Judah is dominant, not Joseph.  Why?  Perhaps Joseph, though he never loses his Hebrew identity, is too much on the edge of two cultures, whereas Judah has always been with Jacob’s family.  Abarbanel suggests that Joseph, known as Yosef HaTzaddik (the righteous one), is so much a star, so far above, that he always provokes jealousy in people and alienates them unwittingly.  Judah, on the other hand, is always human; and he matures into a leader of people.  Joseph is more a manager of events and a manipulator of people, rather than a leader.

Jacob dies.  There is great public mourning throughout Egypt. Joseph diplomatically asks Pharaoh for permission to bury Jacob in the family plot in Canaan.  They go, with a great retinue, but leave their children and livestock behind in Egypt (foreshadowing?).

Remember the deaths of Abraham and Isaac, when estranged brothers come together to bury their father?  Old wounds are not reopened, and the reconciliations between those individuals seem to stick. Not so here.  For the ten oldest brothers, the reality of their father’s death and the processions to Canaan and back to Egypt (maybe even past the pit into which they threw Joseph) trigger uncomfortable anxieties.  Joseph had been nice to them for 17 years, but maybe that was only on account of Jacob.  Thus, when they return to Egypt, they tell Joseph some arrant nonsense about Jacob telling them to tell Joseph to forgive them.  They also offer to become his slaves.  Joseph weeps (in disappointment? vexation? frustration?) and says again that there is nothing to forgive, that they were the Lord’s instruments.  But note that the brothers never directly ask Joseph to forgive them; they present that as Jacob’s request.  And Joseph, never having been asked, never explicitly says he forgives them.  The rift remains unhealed and their relationship, uncertain.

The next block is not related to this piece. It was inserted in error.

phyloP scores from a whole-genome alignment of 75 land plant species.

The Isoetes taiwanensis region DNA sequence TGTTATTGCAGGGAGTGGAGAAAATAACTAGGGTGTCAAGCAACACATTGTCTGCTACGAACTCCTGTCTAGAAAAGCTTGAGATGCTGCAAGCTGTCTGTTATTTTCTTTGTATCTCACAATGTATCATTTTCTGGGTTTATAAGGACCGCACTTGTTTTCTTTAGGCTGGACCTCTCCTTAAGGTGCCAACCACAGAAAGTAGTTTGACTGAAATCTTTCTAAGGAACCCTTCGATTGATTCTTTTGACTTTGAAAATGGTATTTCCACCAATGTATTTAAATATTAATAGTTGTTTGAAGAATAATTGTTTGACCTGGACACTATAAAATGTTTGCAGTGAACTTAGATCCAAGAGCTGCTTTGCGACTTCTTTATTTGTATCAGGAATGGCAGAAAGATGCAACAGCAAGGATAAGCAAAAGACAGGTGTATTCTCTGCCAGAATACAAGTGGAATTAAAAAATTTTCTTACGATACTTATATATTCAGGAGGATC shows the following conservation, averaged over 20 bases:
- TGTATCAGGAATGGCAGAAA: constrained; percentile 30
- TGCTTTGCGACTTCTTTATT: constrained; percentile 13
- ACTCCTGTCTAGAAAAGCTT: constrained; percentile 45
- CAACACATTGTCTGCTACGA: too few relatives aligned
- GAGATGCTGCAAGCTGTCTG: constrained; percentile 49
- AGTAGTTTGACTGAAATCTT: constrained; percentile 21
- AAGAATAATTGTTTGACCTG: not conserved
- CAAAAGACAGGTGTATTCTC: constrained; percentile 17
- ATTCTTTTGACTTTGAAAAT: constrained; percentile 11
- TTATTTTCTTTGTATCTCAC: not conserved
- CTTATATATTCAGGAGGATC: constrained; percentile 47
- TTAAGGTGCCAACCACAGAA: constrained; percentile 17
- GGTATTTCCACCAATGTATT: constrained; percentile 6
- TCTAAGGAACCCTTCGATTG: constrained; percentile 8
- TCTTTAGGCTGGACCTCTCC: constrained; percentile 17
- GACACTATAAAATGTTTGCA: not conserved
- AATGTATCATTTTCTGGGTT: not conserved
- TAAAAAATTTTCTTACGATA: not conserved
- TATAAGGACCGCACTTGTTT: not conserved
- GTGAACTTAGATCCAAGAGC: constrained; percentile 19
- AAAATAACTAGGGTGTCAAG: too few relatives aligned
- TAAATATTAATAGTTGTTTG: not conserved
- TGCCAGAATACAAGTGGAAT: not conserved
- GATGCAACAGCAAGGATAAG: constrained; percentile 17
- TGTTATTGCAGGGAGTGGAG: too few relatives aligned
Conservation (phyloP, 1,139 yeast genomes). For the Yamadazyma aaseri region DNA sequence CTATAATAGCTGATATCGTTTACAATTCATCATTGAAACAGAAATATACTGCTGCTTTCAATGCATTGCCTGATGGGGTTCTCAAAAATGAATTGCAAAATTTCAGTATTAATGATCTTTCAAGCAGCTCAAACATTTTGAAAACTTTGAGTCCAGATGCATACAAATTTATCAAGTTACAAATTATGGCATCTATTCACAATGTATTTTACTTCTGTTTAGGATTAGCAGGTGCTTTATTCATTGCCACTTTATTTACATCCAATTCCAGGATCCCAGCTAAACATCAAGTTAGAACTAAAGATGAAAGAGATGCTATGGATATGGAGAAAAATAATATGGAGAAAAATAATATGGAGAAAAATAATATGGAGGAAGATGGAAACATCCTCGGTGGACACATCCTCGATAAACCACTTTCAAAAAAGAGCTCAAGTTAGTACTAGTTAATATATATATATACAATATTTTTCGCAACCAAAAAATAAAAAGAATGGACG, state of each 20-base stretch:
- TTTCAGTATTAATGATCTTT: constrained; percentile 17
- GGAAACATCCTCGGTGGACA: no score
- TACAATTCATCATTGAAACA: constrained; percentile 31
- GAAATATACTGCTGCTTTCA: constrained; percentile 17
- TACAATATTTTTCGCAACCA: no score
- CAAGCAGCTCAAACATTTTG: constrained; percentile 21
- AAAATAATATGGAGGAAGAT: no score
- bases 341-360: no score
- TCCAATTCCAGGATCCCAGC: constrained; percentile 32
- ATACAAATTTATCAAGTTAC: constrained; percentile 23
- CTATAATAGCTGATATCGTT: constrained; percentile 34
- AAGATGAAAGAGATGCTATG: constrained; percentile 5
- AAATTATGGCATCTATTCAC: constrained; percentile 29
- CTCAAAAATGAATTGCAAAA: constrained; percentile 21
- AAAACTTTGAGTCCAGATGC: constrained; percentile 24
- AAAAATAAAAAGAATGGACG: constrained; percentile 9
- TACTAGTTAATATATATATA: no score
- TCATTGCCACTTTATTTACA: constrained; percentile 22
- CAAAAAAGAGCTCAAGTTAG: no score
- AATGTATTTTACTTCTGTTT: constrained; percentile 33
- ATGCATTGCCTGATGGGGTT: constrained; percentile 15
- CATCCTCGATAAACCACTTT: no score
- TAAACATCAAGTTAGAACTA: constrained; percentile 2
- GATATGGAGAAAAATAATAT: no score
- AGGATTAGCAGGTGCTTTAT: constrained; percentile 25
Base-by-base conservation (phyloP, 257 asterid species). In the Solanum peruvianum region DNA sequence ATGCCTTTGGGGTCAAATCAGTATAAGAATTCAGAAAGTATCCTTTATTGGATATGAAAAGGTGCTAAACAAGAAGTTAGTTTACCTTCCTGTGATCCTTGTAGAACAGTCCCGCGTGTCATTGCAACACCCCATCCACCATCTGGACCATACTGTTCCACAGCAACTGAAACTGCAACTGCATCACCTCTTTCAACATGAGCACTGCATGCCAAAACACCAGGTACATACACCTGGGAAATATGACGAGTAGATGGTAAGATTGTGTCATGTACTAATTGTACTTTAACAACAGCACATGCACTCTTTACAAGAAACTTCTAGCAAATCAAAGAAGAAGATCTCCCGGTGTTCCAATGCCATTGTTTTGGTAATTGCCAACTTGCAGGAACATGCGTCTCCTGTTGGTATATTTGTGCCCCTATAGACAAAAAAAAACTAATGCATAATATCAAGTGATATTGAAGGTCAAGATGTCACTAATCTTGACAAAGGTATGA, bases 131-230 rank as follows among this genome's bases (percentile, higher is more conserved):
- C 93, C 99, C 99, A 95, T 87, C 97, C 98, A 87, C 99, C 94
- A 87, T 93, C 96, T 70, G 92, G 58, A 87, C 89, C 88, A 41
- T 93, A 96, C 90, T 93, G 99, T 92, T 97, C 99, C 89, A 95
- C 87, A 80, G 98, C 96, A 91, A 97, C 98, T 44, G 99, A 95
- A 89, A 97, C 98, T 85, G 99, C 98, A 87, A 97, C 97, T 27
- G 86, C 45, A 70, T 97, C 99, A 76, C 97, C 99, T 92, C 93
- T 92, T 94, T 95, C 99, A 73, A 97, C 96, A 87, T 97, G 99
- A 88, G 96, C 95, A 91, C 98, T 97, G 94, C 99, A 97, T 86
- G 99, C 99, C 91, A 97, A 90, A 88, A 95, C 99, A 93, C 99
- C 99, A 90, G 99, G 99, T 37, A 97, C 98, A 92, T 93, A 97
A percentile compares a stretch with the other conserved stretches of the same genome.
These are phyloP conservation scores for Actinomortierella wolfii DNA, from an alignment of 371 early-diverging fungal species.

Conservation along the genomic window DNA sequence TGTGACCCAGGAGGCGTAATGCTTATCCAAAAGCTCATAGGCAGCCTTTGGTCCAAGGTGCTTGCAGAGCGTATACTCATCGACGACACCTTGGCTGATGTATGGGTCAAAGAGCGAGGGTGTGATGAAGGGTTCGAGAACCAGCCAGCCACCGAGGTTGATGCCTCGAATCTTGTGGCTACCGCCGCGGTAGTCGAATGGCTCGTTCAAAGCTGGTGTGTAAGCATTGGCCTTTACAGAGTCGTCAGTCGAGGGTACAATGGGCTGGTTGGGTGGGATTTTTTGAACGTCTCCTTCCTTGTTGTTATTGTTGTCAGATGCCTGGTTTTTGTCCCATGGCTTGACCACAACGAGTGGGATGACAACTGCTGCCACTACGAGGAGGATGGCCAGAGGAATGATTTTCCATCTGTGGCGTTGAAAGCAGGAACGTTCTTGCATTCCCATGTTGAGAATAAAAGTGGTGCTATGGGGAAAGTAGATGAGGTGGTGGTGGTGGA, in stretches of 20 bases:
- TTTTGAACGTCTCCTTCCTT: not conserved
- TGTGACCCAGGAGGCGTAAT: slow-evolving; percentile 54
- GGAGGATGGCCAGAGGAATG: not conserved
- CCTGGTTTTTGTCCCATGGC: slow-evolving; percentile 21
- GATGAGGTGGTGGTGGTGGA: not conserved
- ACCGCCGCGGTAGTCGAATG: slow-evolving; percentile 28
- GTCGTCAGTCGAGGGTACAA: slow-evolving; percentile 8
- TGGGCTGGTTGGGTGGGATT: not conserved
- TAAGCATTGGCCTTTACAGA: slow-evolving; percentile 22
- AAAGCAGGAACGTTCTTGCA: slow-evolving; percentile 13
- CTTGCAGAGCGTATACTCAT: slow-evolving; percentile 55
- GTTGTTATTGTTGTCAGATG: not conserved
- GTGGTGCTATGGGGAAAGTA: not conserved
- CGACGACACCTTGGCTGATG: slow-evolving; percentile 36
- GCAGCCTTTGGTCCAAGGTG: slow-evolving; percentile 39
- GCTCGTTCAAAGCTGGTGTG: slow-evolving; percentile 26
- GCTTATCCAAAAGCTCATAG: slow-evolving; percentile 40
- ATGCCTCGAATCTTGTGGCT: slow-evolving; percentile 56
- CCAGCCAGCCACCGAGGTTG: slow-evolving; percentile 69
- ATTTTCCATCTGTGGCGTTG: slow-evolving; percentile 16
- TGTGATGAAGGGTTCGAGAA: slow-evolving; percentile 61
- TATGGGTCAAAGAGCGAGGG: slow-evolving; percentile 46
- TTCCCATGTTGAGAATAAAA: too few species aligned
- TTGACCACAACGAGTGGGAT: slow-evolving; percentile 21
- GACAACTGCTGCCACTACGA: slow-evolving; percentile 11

Joseph lives until 110, long enough to see a few generations of descendants.   Several decades have now passed since Jacob died, and the relationship between the Hebrews and the Egyptians has cooled.  Two signs of cooling: On his deathbed, Joseph tells his brothers that the Lord will remember them and bring them up out of Egypt.  So they can’t leave now, not even to bury their brother as they had buried Jacob.  And when Joseph dies, we don’t see the great wailing in Egypt that there was for Jacob.  Joseph is simply embalmed and put into a coffin, to await the eventual return of his bones to Canaan.

Shabbat shalom,


tph alice pr


For those of you in management who are looking for some creative ways to communicate the performance achievements of your less gifted employees, here are some inspiring quotes taken from actual Federal Government employee performance evaluations.